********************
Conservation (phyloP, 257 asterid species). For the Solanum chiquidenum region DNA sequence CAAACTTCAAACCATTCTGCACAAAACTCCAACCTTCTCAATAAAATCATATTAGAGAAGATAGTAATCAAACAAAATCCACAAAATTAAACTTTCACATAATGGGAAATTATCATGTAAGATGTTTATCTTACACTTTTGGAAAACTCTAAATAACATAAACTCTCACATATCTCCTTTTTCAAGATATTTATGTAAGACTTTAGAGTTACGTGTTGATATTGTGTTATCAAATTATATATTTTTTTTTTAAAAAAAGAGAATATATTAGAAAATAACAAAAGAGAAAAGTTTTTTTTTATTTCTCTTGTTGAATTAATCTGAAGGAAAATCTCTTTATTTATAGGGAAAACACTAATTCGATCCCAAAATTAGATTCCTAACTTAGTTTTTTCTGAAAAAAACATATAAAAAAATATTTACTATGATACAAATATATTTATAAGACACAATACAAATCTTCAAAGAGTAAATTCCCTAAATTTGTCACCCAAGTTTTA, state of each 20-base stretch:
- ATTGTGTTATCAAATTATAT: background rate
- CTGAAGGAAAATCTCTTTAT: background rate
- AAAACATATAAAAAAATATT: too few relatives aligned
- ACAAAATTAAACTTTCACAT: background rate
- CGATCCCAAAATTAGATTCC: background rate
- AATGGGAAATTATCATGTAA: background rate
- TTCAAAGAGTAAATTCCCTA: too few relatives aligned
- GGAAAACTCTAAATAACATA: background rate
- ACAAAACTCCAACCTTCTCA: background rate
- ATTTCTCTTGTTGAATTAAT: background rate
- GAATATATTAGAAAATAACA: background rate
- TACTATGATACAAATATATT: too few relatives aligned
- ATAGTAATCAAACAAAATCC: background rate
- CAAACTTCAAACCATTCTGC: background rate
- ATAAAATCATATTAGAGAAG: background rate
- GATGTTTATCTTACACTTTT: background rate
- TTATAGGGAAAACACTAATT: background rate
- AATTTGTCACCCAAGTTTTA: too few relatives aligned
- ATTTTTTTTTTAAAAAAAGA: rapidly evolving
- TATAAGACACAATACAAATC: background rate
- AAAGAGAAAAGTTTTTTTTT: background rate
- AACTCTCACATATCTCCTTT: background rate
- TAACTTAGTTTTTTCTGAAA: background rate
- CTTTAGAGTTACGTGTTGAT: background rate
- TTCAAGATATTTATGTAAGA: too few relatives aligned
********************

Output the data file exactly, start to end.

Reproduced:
Conservation (phyloP, 257 asterid species). For the Solanum chiquidenum region DNA sequence CAAACTTCAAACCATTCTGCACAAAACTCCAACCTTCTCAATAAAATCATATTAGAGAAGATAGTAATCAAACAAAATCCACAAAATTAAACTTTCACATAATGGGAAATTATCATGTAAGATGTTTATCTTACACTTTTGGAAAACTCTAAATAACATAAACTCTCACATATCTCCTTTTTCAAGATATTTATGTAAGACTTTAGAGTTACGTGTTGATATTGTGTTATCAAATTATATATTTTTTTTTTAAAAAAAGAGAATATATTAGAAAATAACAAAAGAGAAAAGTTTTTTTTTATTTCTCTTGTTGAATTAATCTGAAGGAAAATCTCTTTATTTATAGGGAAAACACTAATTCGATCCCAAAATTAGATTCCTAACTTAGTTTTTTCTGAAAAAAACATATAAAAAAATATTTACTATGATACAAATATATTTATAAGACACAATACAAATCTTCAAAGAGTAAATTCCCTAAATTTGTCACCCAAGTTTTA, state of each 20-base stretch:
- ATTGTGTTATCAAATTATAT: background rate
- CTGAAGGAAAATCTCTTTAT: background rate
- AAAACATATAAAAAAATATT: too few relatives aligned
- ACAAAATTAAACTTTCACAT: background rate
- CGATCCCAAAATTAGATTCC: background rate
- AATGGGAAATTATCATGTAA: background rate
- TTCAAAGAGTAAATTCCCTA: too few relatives aligned
- GGAAAACTCTAAATAACATA: background rate
- ACAAAACTCCAACCTTCTCA: background rate
- ATTTCTCTTGTTGAATTAAT: background rate
- GAATATATTAGAAAATAACA: background rate
- TACTATGATACAAATATATT: too few relatives aligned
- ATAGTAATCAAACAAAATCC: background rate
- CAAACTTCAAACCATTCTGC: background rate
- ATAAAATCATATTAGAGAAG: background rate
- GATGTTTATCTTACACTTTT: background rate
- TTATAGGGAAAACACTAATT: background rate
- AATTTGTCACCCAAGTTTTA: too few relatives aligned
- ATTTTTTTTTTAAAAAAAGA: rapidly evolving
- TATAAGACACAATACAAATC: background rate
- AAAGAGAAAAGTTTTTTTTT: background rate
- AACTCTCACATATCTCCTTT: background rate
- TAACTTAGTTTTTTCTGAAA: background rate
- CTTTAGAGTTACGTGTTGAT: background rate
- TTCAAGATATTTATGTAAGA: too few relatives aligned